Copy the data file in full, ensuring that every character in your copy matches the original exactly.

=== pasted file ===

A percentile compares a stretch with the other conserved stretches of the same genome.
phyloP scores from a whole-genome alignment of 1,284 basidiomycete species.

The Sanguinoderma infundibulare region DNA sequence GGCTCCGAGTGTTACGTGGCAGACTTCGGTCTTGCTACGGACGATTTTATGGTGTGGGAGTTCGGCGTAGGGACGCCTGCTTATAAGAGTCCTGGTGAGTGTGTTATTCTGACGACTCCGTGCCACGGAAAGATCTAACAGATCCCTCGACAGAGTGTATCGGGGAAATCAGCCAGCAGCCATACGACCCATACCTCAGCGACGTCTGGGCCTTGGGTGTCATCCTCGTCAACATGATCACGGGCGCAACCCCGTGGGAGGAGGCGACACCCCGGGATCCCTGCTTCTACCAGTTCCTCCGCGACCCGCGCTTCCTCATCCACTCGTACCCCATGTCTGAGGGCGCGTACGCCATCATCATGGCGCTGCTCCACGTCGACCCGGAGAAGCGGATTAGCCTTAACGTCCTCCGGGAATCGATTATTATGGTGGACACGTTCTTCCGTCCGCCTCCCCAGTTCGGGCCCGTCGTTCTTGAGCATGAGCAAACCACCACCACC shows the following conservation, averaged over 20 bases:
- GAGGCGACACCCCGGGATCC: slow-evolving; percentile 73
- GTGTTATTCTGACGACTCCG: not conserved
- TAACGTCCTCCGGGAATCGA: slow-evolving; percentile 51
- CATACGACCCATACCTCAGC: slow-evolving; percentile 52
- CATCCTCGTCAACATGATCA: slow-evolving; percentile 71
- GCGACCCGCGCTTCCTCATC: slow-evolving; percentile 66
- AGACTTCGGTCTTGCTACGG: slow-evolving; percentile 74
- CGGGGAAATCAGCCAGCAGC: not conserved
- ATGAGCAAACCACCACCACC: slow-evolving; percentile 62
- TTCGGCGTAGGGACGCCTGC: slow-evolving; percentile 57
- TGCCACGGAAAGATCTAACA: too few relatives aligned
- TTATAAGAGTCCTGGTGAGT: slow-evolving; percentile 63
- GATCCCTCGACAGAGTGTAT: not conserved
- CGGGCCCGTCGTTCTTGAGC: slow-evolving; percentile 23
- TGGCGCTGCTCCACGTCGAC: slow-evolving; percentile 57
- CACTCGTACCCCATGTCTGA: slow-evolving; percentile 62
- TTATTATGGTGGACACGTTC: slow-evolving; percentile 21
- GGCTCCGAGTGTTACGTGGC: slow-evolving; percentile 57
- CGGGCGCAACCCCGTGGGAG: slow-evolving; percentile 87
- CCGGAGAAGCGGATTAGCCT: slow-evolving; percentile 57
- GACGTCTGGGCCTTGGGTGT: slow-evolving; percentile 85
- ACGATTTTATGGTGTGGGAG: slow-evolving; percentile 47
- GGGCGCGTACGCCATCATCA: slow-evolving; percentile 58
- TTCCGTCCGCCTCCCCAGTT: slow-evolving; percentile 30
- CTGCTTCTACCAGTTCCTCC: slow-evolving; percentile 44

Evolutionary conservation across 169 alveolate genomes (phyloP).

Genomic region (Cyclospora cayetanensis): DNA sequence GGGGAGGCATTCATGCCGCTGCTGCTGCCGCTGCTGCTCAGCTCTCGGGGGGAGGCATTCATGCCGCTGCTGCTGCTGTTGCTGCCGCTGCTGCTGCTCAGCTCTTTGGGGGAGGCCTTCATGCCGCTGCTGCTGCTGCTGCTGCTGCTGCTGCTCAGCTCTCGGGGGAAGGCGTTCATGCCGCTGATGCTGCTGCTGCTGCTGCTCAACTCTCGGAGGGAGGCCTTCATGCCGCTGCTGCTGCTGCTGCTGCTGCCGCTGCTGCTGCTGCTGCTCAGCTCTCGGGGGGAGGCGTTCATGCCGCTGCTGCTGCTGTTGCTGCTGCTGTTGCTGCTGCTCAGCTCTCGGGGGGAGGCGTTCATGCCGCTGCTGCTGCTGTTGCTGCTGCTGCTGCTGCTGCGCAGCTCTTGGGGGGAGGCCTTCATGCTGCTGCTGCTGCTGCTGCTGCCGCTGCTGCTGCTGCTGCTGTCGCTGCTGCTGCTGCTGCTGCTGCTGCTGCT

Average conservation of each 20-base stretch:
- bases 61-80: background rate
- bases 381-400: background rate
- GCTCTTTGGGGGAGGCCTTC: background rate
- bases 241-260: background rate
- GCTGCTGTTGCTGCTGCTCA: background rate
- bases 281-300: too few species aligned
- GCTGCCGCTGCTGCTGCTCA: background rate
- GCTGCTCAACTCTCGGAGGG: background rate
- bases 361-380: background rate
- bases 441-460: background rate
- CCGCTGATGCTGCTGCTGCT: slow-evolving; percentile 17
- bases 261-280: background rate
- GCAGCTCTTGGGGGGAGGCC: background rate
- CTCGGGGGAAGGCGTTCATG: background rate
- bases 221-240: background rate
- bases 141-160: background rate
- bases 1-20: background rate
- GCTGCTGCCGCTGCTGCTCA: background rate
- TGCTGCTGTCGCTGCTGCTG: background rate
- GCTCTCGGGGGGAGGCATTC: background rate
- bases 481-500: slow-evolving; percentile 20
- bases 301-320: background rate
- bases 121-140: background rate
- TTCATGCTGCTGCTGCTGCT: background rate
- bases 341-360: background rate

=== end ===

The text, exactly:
A percentile compares a stretch with the other conserved stretches of the same genome.
phyloP scores from a whole-genome alignment of 1,284 basidiomycete species.

The Sanguinoderma infundibulare region DNA sequence GGCTCCGAGTGTTACGTGGCAGACTTCGGTCTTGCTACGGACGATTTTATGGTGTGGGAGTTCGGCGTAGGGACGCCTGCTTATAAGAGTCCTGGTGAGTGTGTTATTCTGACGACTCCGTGCCACGGAAAGATCTAACAGATCCCTCGACAGAGTGTATCGGGGAAATCAGCCAGCAGCCATACGACCCATACCTCAGCGACGTCTGGGCCTTGGGTGTCATCCTCGTCAACATGATCACGGGCGCAACCCCGTGGGAGGAGGCGACACCCCGGGATCCCTGCTTCTACCAGTTCCTCCGCGACCCGCGCTTCCTCATCCACTCGTACCCCATGTCTGAGGGCGCGTACGCCATCATCATGGCGCTGCTCCACGTCGACCCGGAGAAGCGGATTAGCCTTAACGTCCTCCGGGAATCGATTATTATGGTGGACACGTTCTTCCGTCCGCCTCCCCAGTTCGGGCCCGTCGTTCTTGAGCATGAGCAAACCACCACCACC shows the following conservation, averaged over 20 bases:
- GAGGCGACACCCCGGGATCC: slow-evolving; percentile 73
- GTGTTATTCTGACGACTCCG: not conserved
- TAACGTCCTCCGGGAATCGA: slow-evolving; percentile 51
- CATACGACCCATACCTCAGC: slow-evolving; percentile 52
- CATCCTCGTCAACATGATCA: slow-evolving; percentile 71
- GCGACCCGCGCTTCCTCATC: slow-evolving; percentile 66
- AGACTTCGGTCTTGCTACGG: slow-evolving; percentile 74
- CGGGGAAATCAGCCAGCAGC: not conserved
- ATGAGCAAACCACCACCACC: slow-evolving; percentile 62
- TTCGGCGTAGGGACGCCTGC: slow-evolving; percentile 57
- TGCCACGGAAAGATCTAACA: too few relatives aligned
- TTATAAGAGTCCTGGTGAGT: slow-evolving; percentile 63
- GATCCCTCGACAGAGTGTAT: not conserved
- CGGGCCCGTCGTTCTTGAGC: slow-evolving; percentile 23
- TGGCGCTGCTCCACGTCGAC: slow-evolving; percentile 57
- CACTCGTACCCCATGTCTGA: slow-evolving; percentile 62
- TTATTATGGTGGACACGTTC: slow-evolving; percentile 21
- GGCTCCGAGTGTTACGTGGC: slow-evolving; percentile 57
- CGGGCGCAACCCCGTGGGAG: slow-evolving; percentile 87
- CCGGAGAAGCGGATTAGCCT: slow-evolving; percentile 57
- GACGTCTGGGCCTTGGGTGT: slow-evolving; percentile 85
- ACGATTTTATGGTGTGGGAG: slow-evolving; percentile 47
- GGGCGCGTACGCCATCATCA: slow-evolving; percentile 58
- TTCCGTCCGCCTCCCCAGTT: slow-evolving; percentile 30
- CTGCTTCTACCAGTTCCTCC: slow-evolving; percentile 44

Evolutionary conservation across 169 alveolate genomes (phyloP).

Genomic region (Cyclospora cayetanensis): DNA sequence GGGGAGGCATTCATGCCGCTGCTGCTGCCGCTGCTGCTCAGCTCTCGGGGGGAGGCATTCATGCCGCTGCTGCTGCTGTTGCTGCCGCTGCTGCTGCTCAGCTCTTTGGGGGAGGCCTTCATGCCGCTGCTGCTGCTGCTGCTGCTGCTGCTGCTCAGCTCTCGGGGGAAGGCGTTCATGCCGCTGATGCTGCTGCTGCTGCTGCTCAACTCTCGGAGGGAGGCCTTCATGCCGCTGCTGCTGCTGCTGCTGCTGCCGCTGCTGCTGCTGCTGCTCAGCTCTCGGGGGGAGGCGTTCATGCCGCTGCTGCTGCTGTTGCTGCTGCTGTTGCTGCTGCTCAGCTCTCGGGGGGAGGCGTTCATGCCGCTGCTGCTGCTGTTGCTGCTGCTGCTGCTGCTGCGCAGCTCTTGGGGGGAGGCCTTCATGCTGCTGCTGCTGCTGCTGCTGCCGCTGCTGCTGCTGCTGCTGTCGCTGCTGCTGCTGCTGCTGCTGCTGCTGCT

Average conservation of each 20-base stretch:
- bases 61-80: background rate
- bases 381-400: background rate
- GCTCTTTGGGGGAGGCCTTC: background rate
- bases 241-260: background rate
- GCTGCTGTTGCTGCTGCTCA: background rate
- bases 281-300: too few species aligned
- GCTGCCGCTGCTGCTGCTCA: background rate
- GCTGCTCAACTCTCGGAGGG: background rate
- bases 361-380: background rate
- bases 441-460: background rate
- CCGCTGATGCTGCTGCTGCT: slow-evolving; percentile 17
- bases 261-280: background rate
- GCAGCTCTTGGGGGGAGGCC: background rate
- CTCGGGGGAAGGCGTTCATG: background rate
- bases 221-240: background rate
- bases 141-160: background rate
- bases 1-20: background rate
- GCTGCTGCCGCTGCTGCTCA: background rate
- TGCTGCTGTCGCTGCTGCTG: background rate
- GCTCTCGGGGGGAGGCATTC: background rate
- bases 481-500: slow-evolving; percentile 20
- bases 301-320: background rate
- bases 121-140: background rate
- TTCATGCTGCTGCTGCTGCT: background rate
- bases 341-360: background rate